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Effective pain assessment and management can remove the adverse psychological and physiological effects of unrelieved pain. Optimal management of the patient experiencing pain enhances healing and promotes both physical and psychological wellness. Patients need to be involved in all aspects of their care including pain management.
Unrelieved pain – A pain score that remains above the patient's identified pain goal, or that remains at 5 or above for 3 hours.
Acute pain- pain that subsides as tissue healing takes place (McCaffery & Beebe, 1989). Acute pain has a predictable end, is transient, and is often highly localized.
Chronic pain- pain that persists three months beyond the usual course of an acute disease or three months beyond a reasonable time for tissue damage to heal, or pain that is associated with a chronic pathologic process that causes continuous or recurrent pain (Bonica, 1990).
Addiction is a primary, chronic, neurobiologic disease, with genetic, psychosocial, and environmental factors influencing its development and manifestations. It is characterized by behaviors that include one or more of the following: impaired control over drug use, compulsive use, continued use despite harm, and craving.
Physical dependence is a state of adaptation that is manifested by a drug class specific withdrawal syndrome that can be produced by abrupt cessation, rapid dose reduction, decreasing blood level of the drug, and/or administration of an antagonist.
Tolerance is a state of adaptation in which exposure to a drug induces changes that result in a diminution of one or more of the drug’s effects over time.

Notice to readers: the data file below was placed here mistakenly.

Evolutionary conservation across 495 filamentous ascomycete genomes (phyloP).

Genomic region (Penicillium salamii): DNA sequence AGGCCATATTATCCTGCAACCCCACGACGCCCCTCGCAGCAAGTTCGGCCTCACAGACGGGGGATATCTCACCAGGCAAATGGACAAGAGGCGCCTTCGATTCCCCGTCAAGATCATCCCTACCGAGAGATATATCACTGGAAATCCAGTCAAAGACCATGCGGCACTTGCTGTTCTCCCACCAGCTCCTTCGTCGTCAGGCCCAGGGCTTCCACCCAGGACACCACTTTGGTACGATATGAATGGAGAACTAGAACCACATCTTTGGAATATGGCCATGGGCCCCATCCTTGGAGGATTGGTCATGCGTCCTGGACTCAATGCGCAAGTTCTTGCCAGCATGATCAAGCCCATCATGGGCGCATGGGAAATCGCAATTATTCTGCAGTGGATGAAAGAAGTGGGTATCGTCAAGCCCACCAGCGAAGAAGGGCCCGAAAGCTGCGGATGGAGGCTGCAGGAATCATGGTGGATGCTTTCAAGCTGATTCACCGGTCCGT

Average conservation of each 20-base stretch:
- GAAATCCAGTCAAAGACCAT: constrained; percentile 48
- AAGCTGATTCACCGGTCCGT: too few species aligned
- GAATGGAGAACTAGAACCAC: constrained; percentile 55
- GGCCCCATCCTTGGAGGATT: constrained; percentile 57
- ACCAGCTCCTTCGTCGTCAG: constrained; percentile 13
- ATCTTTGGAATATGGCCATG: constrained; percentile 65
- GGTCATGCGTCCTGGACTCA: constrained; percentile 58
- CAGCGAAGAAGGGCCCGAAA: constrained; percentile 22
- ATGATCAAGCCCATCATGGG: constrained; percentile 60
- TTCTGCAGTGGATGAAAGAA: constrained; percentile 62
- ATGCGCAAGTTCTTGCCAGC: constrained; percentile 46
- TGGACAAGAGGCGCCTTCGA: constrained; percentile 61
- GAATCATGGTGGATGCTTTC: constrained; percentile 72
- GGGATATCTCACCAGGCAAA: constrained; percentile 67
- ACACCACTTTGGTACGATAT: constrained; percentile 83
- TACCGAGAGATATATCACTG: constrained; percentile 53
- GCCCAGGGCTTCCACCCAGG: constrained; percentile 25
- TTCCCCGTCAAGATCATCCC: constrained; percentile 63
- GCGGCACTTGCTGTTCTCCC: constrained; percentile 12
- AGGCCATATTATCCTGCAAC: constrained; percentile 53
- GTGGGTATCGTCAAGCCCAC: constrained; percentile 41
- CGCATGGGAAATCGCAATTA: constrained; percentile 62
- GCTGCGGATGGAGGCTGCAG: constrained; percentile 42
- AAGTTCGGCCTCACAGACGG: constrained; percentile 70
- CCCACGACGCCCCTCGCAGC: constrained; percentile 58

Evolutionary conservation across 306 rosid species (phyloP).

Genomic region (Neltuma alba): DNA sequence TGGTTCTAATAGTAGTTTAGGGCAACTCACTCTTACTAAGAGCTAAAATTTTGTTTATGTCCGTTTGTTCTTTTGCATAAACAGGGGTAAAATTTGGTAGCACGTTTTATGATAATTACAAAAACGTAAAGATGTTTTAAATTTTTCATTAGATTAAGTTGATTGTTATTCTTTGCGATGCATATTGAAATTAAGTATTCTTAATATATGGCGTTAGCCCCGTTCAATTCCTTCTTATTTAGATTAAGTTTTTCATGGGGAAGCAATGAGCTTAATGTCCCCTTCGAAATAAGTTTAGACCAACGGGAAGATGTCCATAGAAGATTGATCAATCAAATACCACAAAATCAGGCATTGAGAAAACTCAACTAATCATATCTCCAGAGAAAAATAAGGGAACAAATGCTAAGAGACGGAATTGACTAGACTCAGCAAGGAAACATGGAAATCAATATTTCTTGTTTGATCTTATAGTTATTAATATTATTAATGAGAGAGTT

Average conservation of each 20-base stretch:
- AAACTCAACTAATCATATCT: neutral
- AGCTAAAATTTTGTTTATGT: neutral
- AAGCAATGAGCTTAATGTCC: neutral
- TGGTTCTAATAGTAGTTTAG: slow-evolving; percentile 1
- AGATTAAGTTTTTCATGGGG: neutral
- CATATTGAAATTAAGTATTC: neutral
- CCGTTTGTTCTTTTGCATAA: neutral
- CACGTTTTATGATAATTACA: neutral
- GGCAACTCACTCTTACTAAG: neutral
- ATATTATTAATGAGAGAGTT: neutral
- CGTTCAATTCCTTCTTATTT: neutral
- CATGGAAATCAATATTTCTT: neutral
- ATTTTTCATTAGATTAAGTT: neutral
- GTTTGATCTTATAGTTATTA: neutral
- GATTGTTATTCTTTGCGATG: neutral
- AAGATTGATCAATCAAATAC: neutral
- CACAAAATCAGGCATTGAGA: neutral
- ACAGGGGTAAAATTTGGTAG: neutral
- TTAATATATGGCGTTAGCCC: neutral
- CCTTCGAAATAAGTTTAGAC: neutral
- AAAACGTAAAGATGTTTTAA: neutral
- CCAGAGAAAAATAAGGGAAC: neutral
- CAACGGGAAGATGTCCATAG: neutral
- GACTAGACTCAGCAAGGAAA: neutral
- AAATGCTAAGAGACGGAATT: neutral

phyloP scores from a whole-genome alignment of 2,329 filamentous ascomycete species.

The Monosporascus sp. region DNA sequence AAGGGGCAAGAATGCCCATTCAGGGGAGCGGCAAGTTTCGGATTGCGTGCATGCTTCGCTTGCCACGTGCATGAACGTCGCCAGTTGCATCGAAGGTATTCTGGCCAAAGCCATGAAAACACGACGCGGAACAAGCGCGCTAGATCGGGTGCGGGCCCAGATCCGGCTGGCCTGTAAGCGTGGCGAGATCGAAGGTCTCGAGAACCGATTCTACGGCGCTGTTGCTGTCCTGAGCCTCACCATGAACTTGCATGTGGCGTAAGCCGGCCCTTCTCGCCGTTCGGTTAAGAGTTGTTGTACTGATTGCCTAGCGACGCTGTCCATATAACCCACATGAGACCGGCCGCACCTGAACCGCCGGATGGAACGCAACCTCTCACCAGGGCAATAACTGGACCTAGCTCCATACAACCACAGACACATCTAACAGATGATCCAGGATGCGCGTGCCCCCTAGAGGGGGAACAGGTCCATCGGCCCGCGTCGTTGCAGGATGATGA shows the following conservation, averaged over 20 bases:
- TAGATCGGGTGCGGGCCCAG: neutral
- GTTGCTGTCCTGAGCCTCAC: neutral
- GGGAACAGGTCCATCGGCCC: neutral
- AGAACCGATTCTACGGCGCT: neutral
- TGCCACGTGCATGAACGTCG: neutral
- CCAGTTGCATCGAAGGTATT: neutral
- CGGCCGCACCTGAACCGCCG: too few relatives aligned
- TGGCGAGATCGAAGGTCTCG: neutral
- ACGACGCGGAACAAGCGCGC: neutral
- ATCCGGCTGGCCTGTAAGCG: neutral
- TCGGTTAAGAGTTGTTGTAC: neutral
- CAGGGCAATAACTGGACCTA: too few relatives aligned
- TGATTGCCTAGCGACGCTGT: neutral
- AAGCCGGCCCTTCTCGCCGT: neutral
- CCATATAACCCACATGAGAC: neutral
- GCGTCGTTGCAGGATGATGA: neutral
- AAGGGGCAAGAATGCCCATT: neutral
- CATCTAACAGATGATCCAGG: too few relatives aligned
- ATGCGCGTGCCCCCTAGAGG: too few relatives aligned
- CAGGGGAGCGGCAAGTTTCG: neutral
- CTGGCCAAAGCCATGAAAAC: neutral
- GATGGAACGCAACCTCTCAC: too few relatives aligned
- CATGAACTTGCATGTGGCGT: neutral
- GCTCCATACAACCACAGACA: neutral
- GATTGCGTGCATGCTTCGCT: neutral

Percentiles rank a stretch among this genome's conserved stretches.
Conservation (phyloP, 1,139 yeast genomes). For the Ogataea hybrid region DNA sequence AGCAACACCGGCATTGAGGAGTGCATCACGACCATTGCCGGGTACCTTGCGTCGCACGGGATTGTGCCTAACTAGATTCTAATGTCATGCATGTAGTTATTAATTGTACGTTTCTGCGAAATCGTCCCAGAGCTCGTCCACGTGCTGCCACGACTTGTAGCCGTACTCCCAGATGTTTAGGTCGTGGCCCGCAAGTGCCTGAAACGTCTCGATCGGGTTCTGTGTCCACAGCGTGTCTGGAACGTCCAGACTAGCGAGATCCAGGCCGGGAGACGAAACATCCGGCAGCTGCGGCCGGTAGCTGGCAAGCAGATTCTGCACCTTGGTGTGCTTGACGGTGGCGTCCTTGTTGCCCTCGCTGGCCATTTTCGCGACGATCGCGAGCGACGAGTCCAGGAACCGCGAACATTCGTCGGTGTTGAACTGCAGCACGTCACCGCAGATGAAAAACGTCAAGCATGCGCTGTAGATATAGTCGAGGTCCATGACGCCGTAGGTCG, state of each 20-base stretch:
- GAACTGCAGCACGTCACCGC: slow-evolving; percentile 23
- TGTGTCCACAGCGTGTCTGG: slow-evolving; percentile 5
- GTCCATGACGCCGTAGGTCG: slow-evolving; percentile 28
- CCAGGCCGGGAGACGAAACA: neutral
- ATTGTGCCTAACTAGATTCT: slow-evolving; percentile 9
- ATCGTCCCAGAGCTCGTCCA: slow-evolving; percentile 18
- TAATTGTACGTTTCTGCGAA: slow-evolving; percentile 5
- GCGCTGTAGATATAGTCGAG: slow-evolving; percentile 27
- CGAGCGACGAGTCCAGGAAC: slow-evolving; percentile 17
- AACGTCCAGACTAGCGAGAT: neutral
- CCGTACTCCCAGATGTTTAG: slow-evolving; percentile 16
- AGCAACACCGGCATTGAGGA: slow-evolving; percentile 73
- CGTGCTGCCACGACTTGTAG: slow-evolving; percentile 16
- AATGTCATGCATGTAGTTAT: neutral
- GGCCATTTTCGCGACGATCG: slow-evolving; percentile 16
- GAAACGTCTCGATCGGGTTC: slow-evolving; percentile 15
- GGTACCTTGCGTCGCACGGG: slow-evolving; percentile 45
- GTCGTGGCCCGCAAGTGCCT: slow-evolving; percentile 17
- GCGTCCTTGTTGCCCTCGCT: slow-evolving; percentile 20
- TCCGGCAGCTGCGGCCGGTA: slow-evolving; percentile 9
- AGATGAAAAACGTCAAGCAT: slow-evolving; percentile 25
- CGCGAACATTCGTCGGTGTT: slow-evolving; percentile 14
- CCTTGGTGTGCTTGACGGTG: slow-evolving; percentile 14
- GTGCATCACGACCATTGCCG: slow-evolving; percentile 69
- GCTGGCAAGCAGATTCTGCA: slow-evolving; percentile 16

Healthcare professionals at Community Hospital respect the patient's right to pain management, and to be informed of all available and appropriate methods of pain relief along with possible positive and negative consequences.
Staff work with the patient/family to set, develop, and implement a plan to reach a goal for pain relief. The patient's preferences for methods used to manage pain are considered.
Pain control planning includes both pharmacologic and non-pharmacologic interventions.
Pain should be actively assessed and monitored.
A comprehensive initital pain assessment by an RN, consistent with the scope of care, treatment, and services, as well as the patient's condition, is provided.
Ongoing data collection and monitoring may be performed by an LPN who reports abnormal findings to the RN for a more comprehensive assessment.
Methods to assess pain are consistent with the patient's age, condition, and ability to understand.
Patients with pain are reassessed as necessary based on the plan of care or changes in condition, or upon patient's desire for care, treatment &/or services.